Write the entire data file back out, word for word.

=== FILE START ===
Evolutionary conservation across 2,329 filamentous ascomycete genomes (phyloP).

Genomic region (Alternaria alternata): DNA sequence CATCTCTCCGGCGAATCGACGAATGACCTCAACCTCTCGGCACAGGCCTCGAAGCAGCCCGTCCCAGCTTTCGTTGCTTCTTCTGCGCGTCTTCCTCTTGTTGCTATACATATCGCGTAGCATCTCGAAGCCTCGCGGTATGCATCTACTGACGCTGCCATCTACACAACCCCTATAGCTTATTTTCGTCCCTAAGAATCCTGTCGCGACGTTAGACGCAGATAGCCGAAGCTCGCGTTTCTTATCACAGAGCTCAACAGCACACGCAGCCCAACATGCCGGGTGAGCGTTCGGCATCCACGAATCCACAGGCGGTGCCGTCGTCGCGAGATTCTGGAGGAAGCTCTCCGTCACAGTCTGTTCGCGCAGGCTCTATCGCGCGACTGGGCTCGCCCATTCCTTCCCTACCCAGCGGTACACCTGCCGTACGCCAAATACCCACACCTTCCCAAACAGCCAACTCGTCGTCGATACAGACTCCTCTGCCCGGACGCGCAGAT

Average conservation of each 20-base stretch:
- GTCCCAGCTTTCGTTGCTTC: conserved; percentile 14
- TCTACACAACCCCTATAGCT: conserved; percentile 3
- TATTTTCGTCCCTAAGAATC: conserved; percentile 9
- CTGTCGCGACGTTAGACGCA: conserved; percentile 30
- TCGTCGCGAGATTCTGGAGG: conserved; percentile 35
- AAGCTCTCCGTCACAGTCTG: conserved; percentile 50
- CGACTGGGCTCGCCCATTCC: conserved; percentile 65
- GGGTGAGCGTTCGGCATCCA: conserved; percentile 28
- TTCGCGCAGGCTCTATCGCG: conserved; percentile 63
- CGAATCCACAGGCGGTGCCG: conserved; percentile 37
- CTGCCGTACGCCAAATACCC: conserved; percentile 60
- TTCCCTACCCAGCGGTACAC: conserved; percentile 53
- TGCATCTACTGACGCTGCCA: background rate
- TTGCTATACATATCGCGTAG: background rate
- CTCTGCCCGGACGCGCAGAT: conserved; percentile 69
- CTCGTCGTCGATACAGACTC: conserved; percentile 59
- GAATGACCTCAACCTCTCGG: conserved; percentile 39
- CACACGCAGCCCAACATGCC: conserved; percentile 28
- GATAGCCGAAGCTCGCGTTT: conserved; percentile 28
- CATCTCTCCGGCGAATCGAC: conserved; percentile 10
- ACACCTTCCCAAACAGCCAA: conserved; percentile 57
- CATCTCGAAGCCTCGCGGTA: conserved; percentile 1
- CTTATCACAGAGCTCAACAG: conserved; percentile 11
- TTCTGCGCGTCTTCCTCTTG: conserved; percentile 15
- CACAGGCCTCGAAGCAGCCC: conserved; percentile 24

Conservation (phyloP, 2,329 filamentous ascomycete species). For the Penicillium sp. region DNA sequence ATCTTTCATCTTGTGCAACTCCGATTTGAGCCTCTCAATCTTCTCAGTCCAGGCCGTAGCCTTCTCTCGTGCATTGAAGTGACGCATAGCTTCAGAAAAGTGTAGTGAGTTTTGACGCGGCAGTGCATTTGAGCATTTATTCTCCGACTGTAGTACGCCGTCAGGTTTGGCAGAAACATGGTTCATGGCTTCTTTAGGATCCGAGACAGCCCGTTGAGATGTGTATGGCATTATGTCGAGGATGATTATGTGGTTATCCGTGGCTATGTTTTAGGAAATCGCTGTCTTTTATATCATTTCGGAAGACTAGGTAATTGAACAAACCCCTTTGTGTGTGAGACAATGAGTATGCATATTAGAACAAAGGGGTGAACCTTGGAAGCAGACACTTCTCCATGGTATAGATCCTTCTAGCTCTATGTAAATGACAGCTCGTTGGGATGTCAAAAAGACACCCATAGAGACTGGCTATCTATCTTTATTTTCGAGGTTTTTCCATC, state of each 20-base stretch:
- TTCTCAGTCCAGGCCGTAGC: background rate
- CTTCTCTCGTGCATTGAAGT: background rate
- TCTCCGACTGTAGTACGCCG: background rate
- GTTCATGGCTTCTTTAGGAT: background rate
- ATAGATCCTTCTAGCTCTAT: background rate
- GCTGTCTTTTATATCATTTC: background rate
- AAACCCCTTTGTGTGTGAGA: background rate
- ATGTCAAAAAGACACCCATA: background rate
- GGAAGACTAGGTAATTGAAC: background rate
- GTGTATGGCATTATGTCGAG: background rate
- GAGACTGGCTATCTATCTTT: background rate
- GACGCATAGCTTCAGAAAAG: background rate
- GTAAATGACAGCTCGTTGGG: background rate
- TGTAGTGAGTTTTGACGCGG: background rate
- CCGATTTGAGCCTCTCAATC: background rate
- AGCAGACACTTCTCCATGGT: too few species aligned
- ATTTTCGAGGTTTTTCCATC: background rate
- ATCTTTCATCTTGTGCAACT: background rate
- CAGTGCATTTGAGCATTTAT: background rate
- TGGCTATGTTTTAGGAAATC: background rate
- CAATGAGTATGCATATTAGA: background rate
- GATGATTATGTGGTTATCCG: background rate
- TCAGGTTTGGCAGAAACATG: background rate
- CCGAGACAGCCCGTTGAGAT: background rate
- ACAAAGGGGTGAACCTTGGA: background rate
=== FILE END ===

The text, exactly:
Evolutionary conservation across 2,329 filamentous ascomycete genomes (phyloP).

Genomic region (Alternaria alternata): DNA sequence CATCTCTCCGGCGAATCGACGAATGACCTCAACCTCTCGGCACAGGCCTCGAAGCAGCCCGTCCCAGCTTTCGTTGCTTCTTCTGCGCGTCTTCCTCTTGTTGCTATACATATCGCGTAGCATCTCGAAGCCTCGCGGTATGCATCTACTGACGCTGCCATCTACACAACCCCTATAGCTTATTTTCGTCCCTAAGAATCCTGTCGCGACGTTAGACGCAGATAGCCGAAGCTCGCGTTTCTTATCACAGAGCTCAACAGCACACGCAGCCCAACATGCCGGGTGAGCGTTCGGCATCCACGAATCCACAGGCGGTGCCGTCGTCGCGAGATTCTGGAGGAAGCTCTCCGTCACAGTCTGTTCGCGCAGGCTCTATCGCGCGACTGGGCTCGCCCATTCCTTCCCTACCCAGCGGTACACCTGCCGTACGCCAAATACCCACACCTTCCCAAACAGCCAACTCGTCGTCGATACAGACTCCTCTGCCCGGACGCGCAGAT

Average conservation of each 20-base stretch:
- GTCCCAGCTTTCGTTGCTTC: conserved; percentile 14
- TCTACACAACCCCTATAGCT: conserved; percentile 3
- TATTTTCGTCCCTAAGAATC: conserved; percentile 9
- CTGTCGCGACGTTAGACGCA: conserved; percentile 30
- TCGTCGCGAGATTCTGGAGG: conserved; percentile 35
- AAGCTCTCCGTCACAGTCTG: conserved; percentile 50
- CGACTGGGCTCGCCCATTCC: conserved; percentile 65
- GGGTGAGCGTTCGGCATCCA: conserved; percentile 28
- TTCGCGCAGGCTCTATCGCG: conserved; percentile 63
- CGAATCCACAGGCGGTGCCG: conserved; percentile 37
- CTGCCGTACGCCAAATACCC: conserved; percentile 60
- TTCCCTACCCAGCGGTACAC: conserved; percentile 53
- TGCATCTACTGACGCTGCCA: background rate
- TTGCTATACATATCGCGTAG: background rate
- CTCTGCCCGGACGCGCAGAT: conserved; percentile 69
- CTCGTCGTCGATACAGACTC: conserved; percentile 59
- GAATGACCTCAACCTCTCGG: conserved; percentile 39
- CACACGCAGCCCAACATGCC: conserved; percentile 28
- GATAGCCGAAGCTCGCGTTT: conserved; percentile 28
- CATCTCTCCGGCGAATCGAC: conserved; percentile 10
- ACACCTTCCCAAACAGCCAA: conserved; percentile 57
- CATCTCGAAGCCTCGCGGTA: conserved; percentile 1
- CTTATCACAGAGCTCAACAG: conserved; percentile 11
- TTCTGCGCGTCTTCCTCTTG: conserved; percentile 15
- CACAGGCCTCGAAGCAGCCC: conserved; percentile 24

Conservation (phyloP, 2,329 filamentous ascomycete species). For the Penicillium sp. region DNA sequence ATCTTTCATCTTGTGCAACTCCGATTTGAGCCTCTCAATCTTCTCAGTCCAGGCCGTAGCCTTCTCTCGTGCATTGAAGTGACGCATAGCTTCAGAAAAGTGTAGTGAGTTTTGACGCGGCAGTGCATTTGAGCATTTATTCTCCGACTGTAGTACGCCGTCAGGTTTGGCAGAAACATGGTTCATGGCTTCTTTAGGATCCGAGACAGCCCGTTGAGATGTGTATGGCATTATGTCGAGGATGATTATGTGGTTATCCGTGGCTATGTTTTAGGAAATCGCTGTCTTTTATATCATTTCGGAAGACTAGGTAATTGAACAAACCCCTTTGTGTGTGAGACAATGAGTATGCATATTAGAACAAAGGGGTGAACCTTGGAAGCAGACACTTCTCCATGGTATAGATCCTTCTAGCTCTATGTAAATGACAGCTCGTTGGGATGTCAAAAAGACACCCATAGAGACTGGCTATCTATCTTTATTTTCGAGGTTTTTCCATC, state of each 20-base stretch:
- TTCTCAGTCCAGGCCGTAGC: background rate
- CTTCTCTCGTGCATTGAAGT: background rate
- TCTCCGACTGTAGTACGCCG: background rate
- GTTCATGGCTTCTTTAGGAT: background rate
- ATAGATCCTTCTAGCTCTAT: background rate
- GCTGTCTTTTATATCATTTC: background rate
- AAACCCCTTTGTGTGTGAGA: background rate
- ATGTCAAAAAGACACCCATA: background rate
- GGAAGACTAGGTAATTGAAC: background rate
- GTGTATGGCATTATGTCGAG: background rate
- GAGACTGGCTATCTATCTTT: background rate
- GACGCATAGCTTCAGAAAAG: background rate
- GTAAATGACAGCTCGTTGGG: background rate
- TGTAGTGAGTTTTGACGCGG: background rate
- CCGATTTGAGCCTCTCAATC: background rate
- AGCAGACACTTCTCCATGGT: too few species aligned
- ATTTTCGAGGTTTTTCCATC: background rate
- ATCTTTCATCTTGTGCAACT: background rate
- CAGTGCATTTGAGCATTTAT: background rate
- TGGCTATGTTTTAGGAAATC: background rate
- CAATGAGTATGCATATTAGA: background rate
- GATGATTATGTGGTTATCCG: background rate
- TCAGGTTTGGCAGAAACATG: background rate
- CCGAGACAGCCCGTTGAGAT: background rate
- ACAAAGGGGTGAACCTTGGA: background rate